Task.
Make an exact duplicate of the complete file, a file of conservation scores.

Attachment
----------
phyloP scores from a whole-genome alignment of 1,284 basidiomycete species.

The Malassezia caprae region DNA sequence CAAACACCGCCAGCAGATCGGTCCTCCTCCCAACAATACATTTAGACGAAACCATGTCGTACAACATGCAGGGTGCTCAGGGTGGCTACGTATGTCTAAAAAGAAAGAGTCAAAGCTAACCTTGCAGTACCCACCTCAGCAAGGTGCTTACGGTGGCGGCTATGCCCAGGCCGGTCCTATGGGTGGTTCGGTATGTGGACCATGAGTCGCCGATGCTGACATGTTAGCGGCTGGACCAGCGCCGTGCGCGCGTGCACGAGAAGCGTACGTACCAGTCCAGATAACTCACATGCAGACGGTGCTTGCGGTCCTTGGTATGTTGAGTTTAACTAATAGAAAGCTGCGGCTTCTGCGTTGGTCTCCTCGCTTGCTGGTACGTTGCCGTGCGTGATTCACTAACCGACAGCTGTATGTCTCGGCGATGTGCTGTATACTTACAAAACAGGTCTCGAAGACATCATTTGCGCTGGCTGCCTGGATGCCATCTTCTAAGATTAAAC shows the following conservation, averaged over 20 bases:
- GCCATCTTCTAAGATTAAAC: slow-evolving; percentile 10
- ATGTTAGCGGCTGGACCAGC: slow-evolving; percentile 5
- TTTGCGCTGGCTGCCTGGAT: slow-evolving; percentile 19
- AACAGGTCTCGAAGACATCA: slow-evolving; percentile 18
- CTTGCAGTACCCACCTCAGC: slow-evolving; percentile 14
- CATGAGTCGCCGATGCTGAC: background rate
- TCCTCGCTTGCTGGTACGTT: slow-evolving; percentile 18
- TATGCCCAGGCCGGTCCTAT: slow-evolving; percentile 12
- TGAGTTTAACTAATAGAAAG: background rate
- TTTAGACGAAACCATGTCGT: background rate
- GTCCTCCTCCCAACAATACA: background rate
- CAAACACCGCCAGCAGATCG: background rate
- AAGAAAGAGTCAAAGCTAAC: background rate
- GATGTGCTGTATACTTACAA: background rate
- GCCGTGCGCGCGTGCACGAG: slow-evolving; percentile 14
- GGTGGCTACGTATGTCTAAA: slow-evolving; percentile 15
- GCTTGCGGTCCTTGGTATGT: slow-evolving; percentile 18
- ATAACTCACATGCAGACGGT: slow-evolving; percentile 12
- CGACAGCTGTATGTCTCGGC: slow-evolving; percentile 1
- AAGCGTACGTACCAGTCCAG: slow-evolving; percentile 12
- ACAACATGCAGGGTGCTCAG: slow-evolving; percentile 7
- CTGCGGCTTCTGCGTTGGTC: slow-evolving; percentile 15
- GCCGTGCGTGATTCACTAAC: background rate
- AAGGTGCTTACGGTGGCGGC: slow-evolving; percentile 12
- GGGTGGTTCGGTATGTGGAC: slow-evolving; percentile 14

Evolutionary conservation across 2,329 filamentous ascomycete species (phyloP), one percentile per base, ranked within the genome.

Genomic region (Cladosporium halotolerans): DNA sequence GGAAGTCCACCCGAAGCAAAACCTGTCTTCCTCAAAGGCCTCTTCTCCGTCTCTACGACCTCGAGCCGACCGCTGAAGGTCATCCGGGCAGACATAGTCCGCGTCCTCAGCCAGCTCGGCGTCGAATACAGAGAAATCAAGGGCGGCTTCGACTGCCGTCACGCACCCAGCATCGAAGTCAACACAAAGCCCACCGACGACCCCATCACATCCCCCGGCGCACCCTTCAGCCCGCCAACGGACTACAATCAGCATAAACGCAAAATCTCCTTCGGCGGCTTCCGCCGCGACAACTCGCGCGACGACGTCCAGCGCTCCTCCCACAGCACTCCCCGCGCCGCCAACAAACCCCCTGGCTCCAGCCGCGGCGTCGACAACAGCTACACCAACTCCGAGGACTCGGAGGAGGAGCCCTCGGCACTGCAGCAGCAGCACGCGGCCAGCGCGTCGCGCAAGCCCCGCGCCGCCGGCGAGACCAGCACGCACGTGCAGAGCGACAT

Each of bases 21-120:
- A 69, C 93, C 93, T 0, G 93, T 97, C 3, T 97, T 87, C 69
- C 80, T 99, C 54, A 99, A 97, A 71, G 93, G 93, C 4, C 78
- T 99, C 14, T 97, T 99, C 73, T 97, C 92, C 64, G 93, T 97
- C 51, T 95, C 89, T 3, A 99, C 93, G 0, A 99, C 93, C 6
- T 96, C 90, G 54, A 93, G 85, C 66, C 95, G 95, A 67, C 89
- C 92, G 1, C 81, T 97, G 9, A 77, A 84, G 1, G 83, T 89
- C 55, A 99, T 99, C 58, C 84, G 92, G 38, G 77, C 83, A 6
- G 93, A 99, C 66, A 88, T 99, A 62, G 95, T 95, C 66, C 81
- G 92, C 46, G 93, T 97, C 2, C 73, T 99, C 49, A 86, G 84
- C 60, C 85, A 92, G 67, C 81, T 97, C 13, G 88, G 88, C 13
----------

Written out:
phyloP scores from a whole-genome alignment of 1,284 basidiomycete species.

The Malassezia caprae region DNA sequence CAAACACCGCCAGCAGATCGGTCCTCCTCCCAACAATACATTTAGACGAAACCATGTCGTACAACATGCAGGGTGCTCAGGGTGGCTACGTATGTCTAAAAAGAAAGAGTCAAAGCTAACCTTGCAGTACCCACCTCAGCAAGGTGCTTACGGTGGCGGCTATGCCCAGGCCGGTCCTATGGGTGGTTCGGTATGTGGACCATGAGTCGCCGATGCTGACATGTTAGCGGCTGGACCAGCGCCGTGCGCGCGTGCACGAGAAGCGTACGTACCAGTCCAGATAACTCACATGCAGACGGTGCTTGCGGTCCTTGGTATGTTGAGTTTAACTAATAGAAAGCTGCGGCTTCTGCGTTGGTCTCCTCGCTTGCTGGTACGTTGCCGTGCGTGATTCACTAACCGACAGCTGTATGTCTCGGCGATGTGCTGTATACTTACAAAACAGGTCTCGAAGACATCATTTGCGCTGGCTGCCTGGATGCCATCTTCTAAGATTAAAC shows the following conservation, averaged over 20 bases:
- GCCATCTTCTAAGATTAAAC: slow-evolving; percentile 10
- ATGTTAGCGGCTGGACCAGC: slow-evolving; percentile 5
- TTTGCGCTGGCTGCCTGGAT: slow-evolving; percentile 19
- AACAGGTCTCGAAGACATCA: slow-evolving; percentile 18
- CTTGCAGTACCCACCTCAGC: slow-evolving; percentile 14
- CATGAGTCGCCGATGCTGAC: background rate
- TCCTCGCTTGCTGGTACGTT: slow-evolving; percentile 18
- TATGCCCAGGCCGGTCCTAT: slow-evolving; percentile 12
- TGAGTTTAACTAATAGAAAG: background rate
- TTTAGACGAAACCATGTCGT: background rate
- GTCCTCCTCCCAACAATACA: background rate
- CAAACACCGCCAGCAGATCG: background rate
- AAGAAAGAGTCAAAGCTAAC: background rate
- GATGTGCTGTATACTTACAA: background rate
- GCCGTGCGCGCGTGCACGAG: slow-evolving; percentile 14
- GGTGGCTACGTATGTCTAAA: slow-evolving; percentile 15
- GCTTGCGGTCCTTGGTATGT: slow-evolving; percentile 18
- ATAACTCACATGCAGACGGT: slow-evolving; percentile 12
- CGACAGCTGTATGTCTCGGC: slow-evolving; percentile 1
- AAGCGTACGTACCAGTCCAG: slow-evolving; percentile 12
- ACAACATGCAGGGTGCTCAG: slow-evolving; percentile 7
- CTGCGGCTTCTGCGTTGGTC: slow-evolving; percentile 15
- GCCGTGCGTGATTCACTAAC: background rate
- AAGGTGCTTACGGTGGCGGC: slow-evolving; percentile 12
- GGGTGGTTCGGTATGTGGAC: slow-evolving; percentile 14

Evolutionary conservation across 2,329 filamentous ascomycete species (phyloP), one percentile per base, ranked within the genome.

Genomic region (Cladosporium halotolerans): DNA sequence GGAAGTCCACCCGAAGCAAAACCTGTCTTCCTCAAAGGCCTCTTCTCCGTCTCTACGACCTCGAGCCGACCGCTGAAGGTCATCCGGGCAGACATAGTCCGCGTCCTCAGCCAGCTCGGCGTCGAATACAGAGAAATCAAGGGCGGCTTCGACTGCCGTCACGCACCCAGCATCGAAGTCAACACAAAGCCCACCGACGACCCCATCACATCCCCCGGCGCACCCTTCAGCCCGCCAACGGACTACAATCAGCATAAACGCAAAATCTCCTTCGGCGGCTTCCGCCGCGACAACTCGCGCGACGACGTCCAGCGCTCCTCCCACAGCACTCCCCGCGCCGCCAACAAACCCCCTGGCTCCAGCCGCGGCGTCGACAACAGCTACACCAACTCCGAGGACTCGGAGGAGGAGCCCTCGGCACTGCAGCAGCAGCACGCGGCCAGCGCGTCGCGCAAGCCCCGCGCCGCCGGCGAGACCAGCACGCACGTGCAGAGCGACAT

Each of bases 21-120:
- A 69, C 93, C 93, T 0, G 93, T 97, C 3, T 97, T 87, C 69
- C 80, T 99, C 54, A 99, A 97, A 71, G 93, G 93, C 4, C 78
- T 99, C 14, T 97, T 99, C 73, T 97, C 92, C 64, G 93, T 97
- C 51, T 95, C 89, T 3, A 99, C 93, G 0, A 99, C 93, C 6
- T 96, C 90, G 54, A 93, G 85, C 66, C 95, G 95, A 67, C 89
- C 92, G 1, C 81, T 97, G 9, A 77, A 84, G 1, G 83, T 89
- C 55, A 99, T 99, C 58, C 84, G 92, G 38, G 77, C 83, A 6
- G 93, A 99, C 66, A 88, T 99, A 62, G 95, T 95, C 66, C 81
- G 92, C 46, G 93, T 97, C 2, C 73, T 99, C 49, A 86, G 84
- C 60, C 85, A 92, G 67, C 81, T 97, C 13, G 88, G 88, C 13